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Aon estimates Q1 2023 global insured catastrophe losses at $15bn


Insurance and reinsurance broker Aon’s Impact Forecasting division has issued a preliminary estimate for first-quarter 2023 insured global catastrophe losses, putting the total at around US $15 billion and saying severe convective storms were the main driver.

Total economic losses from global natural disasters in Q1 of 2023 are estimated to reach at least $63 billion by Aon.

The devastating earthquake in Türkiye and Syria are the main contributor to economic losses, with approximately $39.1 billion of the bill falling to that event.

The economic loss tally from natural disasters is well above the average, when compared to the 21st Century baseline ($53 billion) and significantly higher than the median ($38 billion), Aon notes.

Global losses to private and public insurance entities of $15 billion are currently estimated, which is close to both the average and median of the last 10 years.


However, Aon warns that potential loss development will likely drive that insured loss figure higher as well.

In fact Aon cautions that “robust loss development” is expected to continue throughout the rest of the year from the natural disasters and weather catastrophes seen in Q1 2023.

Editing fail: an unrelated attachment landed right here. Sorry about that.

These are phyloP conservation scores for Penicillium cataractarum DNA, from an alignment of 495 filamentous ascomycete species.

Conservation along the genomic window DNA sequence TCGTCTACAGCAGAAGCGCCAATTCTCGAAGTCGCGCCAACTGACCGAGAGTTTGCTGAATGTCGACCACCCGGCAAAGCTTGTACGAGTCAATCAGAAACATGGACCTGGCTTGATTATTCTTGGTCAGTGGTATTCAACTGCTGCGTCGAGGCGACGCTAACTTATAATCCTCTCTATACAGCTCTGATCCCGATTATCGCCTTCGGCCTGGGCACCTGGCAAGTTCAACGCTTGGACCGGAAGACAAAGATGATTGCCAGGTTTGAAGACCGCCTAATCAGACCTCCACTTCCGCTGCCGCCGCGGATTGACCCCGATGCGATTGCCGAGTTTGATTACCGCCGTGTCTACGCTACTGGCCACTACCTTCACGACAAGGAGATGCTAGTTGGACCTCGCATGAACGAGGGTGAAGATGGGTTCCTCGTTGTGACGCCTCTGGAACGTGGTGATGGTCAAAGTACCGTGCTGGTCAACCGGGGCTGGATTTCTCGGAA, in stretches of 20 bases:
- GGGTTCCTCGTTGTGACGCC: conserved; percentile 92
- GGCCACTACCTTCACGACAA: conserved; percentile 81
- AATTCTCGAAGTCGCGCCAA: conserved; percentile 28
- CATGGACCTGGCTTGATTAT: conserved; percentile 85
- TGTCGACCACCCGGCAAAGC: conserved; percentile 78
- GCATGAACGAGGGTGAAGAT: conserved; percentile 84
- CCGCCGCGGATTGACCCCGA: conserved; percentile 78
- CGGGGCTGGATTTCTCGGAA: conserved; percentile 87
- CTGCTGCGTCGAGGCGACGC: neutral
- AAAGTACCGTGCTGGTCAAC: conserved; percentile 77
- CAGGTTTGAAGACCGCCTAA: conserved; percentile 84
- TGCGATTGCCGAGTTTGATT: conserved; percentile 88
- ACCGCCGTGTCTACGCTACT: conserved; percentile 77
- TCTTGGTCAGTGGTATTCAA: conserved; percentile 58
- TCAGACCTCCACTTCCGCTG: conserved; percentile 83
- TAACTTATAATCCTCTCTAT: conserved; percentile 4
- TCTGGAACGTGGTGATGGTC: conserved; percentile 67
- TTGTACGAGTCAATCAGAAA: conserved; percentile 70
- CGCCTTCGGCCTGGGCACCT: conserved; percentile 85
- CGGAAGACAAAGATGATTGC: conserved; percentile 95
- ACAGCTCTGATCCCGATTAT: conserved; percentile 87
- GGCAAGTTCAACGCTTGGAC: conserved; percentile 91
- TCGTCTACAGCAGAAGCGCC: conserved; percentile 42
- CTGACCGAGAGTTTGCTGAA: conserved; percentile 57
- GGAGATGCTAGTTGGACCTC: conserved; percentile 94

As is typical, secondary perils drove the largest share of first-quarter insured catastrophe losses around the globe.

Events in the United States are estimated to have driven 58% of the insured losses and EMEA 25%.

A number of larger events occurred, including the earthquake in Türkiye and the outbreak of severe convective storm activity in the United States on March 1-3, each of which are expected to result in insured losses in excess of $3 billion, Aon said.

On the events in New Zealand, Aon estimates that the combined insured loss from the Auckland flooding and Cyclone Gabrielle are close to $2 billion.


Aon currently estimates that $5.4 billion of the insured losses are from US severe convective storm activity, a figure that could also rise as some of this activity is very recent.

European Windstorms meanwhile, had the least costly season since the winter season of 1995/1996, Aon also notes.

It’s worth also noting that broker BMS Group suggested the total insured losses for severe convective storms in Q1 could see significant development, with as much as $9.5 billion from that peril alone, which would significantly boost Aon’s figure if that development occurs.

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